Economic Growth And African Future

Over the last five or six years, much of the discussions around Africa is centered around the growth trajectory which many countries on the continent appear to have been entered into, there is no doubt that African countries have begun to grow after about 25 years of either stagnation or outright regression in their growth experience especially during the structural adjustment year.

However, what is the most significant is the dominant voices and narrative about the current growth trajectory coming from outside the continent; they are basically underrating by interests which are connected either to global consultancy institution or global banking institution. It is a growth narrative which when looked at from the long-term development of the continent will need to be seriously scrutinized.

From what one reads from different publications, it is Africa that is rich and ripe for picketing and the world is been invited not to lose out on a party that is beginning to unfold on the continent especially given the rate of return which is very little amount of money as measured to what US and Asia may offer as a way of return.

It is also important for Africa not to be seduced by the story of growth, to the point where we do not pay attention to the quality of the growth.

The key question is what drives growth in Africa today? The growth is a commodity boom, every country that is growing on the continent today does that on a historic high commodity pricing, accounted for not by domestic demand or domestic dynamics, but by external demands, and we know that this kind of growth does not last forever.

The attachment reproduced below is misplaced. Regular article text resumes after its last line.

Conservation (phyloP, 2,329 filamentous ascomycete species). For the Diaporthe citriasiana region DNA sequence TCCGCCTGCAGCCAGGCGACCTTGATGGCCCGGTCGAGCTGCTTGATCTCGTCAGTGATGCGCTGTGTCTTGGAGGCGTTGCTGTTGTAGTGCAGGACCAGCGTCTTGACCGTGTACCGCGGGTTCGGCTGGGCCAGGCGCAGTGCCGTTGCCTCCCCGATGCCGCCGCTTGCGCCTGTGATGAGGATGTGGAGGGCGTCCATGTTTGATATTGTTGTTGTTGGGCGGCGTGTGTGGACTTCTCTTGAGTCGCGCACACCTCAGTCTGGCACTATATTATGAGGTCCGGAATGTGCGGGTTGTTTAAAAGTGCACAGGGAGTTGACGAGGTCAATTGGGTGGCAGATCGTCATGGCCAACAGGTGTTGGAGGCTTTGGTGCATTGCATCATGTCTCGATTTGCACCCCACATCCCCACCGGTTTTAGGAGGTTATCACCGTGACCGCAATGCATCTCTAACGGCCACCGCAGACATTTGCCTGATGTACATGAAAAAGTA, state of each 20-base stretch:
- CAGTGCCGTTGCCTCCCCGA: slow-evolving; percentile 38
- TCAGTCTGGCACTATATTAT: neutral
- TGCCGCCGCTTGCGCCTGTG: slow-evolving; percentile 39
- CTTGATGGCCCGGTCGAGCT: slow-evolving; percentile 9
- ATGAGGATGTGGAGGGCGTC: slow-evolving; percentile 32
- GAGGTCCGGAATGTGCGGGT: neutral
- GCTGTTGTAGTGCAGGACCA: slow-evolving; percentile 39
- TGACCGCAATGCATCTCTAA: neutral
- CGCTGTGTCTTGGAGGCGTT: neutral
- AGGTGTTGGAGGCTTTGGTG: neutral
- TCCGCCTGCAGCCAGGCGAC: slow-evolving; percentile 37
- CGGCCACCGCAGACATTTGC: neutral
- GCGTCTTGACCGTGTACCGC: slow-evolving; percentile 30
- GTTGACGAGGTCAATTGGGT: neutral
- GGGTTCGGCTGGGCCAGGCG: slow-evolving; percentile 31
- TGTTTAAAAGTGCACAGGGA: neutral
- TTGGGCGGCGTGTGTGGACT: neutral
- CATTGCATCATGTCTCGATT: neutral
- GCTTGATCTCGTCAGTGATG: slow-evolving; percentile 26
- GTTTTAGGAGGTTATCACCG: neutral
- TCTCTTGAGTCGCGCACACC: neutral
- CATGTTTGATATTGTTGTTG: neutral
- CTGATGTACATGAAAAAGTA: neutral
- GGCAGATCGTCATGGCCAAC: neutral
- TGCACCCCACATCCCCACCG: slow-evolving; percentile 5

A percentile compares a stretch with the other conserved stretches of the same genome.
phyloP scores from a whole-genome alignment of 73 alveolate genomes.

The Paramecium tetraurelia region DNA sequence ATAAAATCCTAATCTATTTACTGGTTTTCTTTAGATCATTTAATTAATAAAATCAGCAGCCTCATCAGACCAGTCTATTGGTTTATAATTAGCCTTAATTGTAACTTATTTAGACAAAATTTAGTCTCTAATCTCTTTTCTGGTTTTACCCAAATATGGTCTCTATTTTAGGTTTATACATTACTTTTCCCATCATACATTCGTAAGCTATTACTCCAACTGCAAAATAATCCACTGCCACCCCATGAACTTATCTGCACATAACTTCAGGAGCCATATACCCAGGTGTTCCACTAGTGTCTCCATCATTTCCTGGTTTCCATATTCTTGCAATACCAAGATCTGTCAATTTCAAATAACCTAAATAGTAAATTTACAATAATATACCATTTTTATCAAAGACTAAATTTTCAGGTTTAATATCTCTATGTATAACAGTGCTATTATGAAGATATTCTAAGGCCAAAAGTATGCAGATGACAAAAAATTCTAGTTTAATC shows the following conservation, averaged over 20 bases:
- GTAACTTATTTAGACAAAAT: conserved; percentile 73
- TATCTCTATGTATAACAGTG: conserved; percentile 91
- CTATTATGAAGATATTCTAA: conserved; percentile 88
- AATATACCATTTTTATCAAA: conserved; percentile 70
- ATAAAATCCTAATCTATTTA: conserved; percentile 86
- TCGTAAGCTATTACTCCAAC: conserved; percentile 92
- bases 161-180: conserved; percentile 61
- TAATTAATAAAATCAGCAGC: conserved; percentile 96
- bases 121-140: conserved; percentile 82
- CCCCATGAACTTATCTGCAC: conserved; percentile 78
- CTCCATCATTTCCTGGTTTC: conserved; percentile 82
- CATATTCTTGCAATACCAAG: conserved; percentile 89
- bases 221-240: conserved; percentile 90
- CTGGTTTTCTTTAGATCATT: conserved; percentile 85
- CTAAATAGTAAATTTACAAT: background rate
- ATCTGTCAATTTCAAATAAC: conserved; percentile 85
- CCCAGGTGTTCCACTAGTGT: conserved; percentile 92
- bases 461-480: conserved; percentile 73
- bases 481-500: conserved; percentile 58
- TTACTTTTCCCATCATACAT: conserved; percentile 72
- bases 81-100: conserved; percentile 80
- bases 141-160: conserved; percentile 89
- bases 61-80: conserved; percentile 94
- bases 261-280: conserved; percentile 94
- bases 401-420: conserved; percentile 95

Historically economic growth has been volatile and unpredictable; however, any decline to the demands of that commodity may translate to external shock for African countries which may find themselves thrown back to a situation of crisis.

Growth such as it is occurring in Africa today is not seen by a deliberated or conscious program of structural transformation, in other words, how we can begin to take advantage of the growing understanding that it is not going to be a growth that will last forever.

How do we use the growth to proceed to achieve the structural transformation of our economy? The interface between growth and welfare is another concern, as politicians celebrate growth, most African countries cannot feel the impact of the growth in their lives, there has to be a conscious effort to integrate an agenda of distribution into the growth process to lift the welfare of the citizenry on the processes of investment and expansion.

If Africa is going to avoid the mistake which is made with Europe, it must make sure its dealing with China will be the one that will be beneficial to it. It is not going to be for China to come and tell us how to get the best out of China; we have to be clear on what we want from China and work towards it.

It is important for every country in Africa to be clear on what the developmental outcomes will be on engaging with China on any particular issue or project, not for short term purposes but for a long term transformation of the continent.

China is very clear what its strategic interests are in the immediate and long terms about its own ambition and vision for its society and its people. They want to guarantee the flow of certain commodities; some are commodities that only Africa has.

China is investing in the infrastructure in Africa that will ensure the delivery of Africa commodities in the most efficient way to their market; they also want to tap into the growing middle class in Africa, they flood the Africa market with goods that the majority have the purchasing power to buy.

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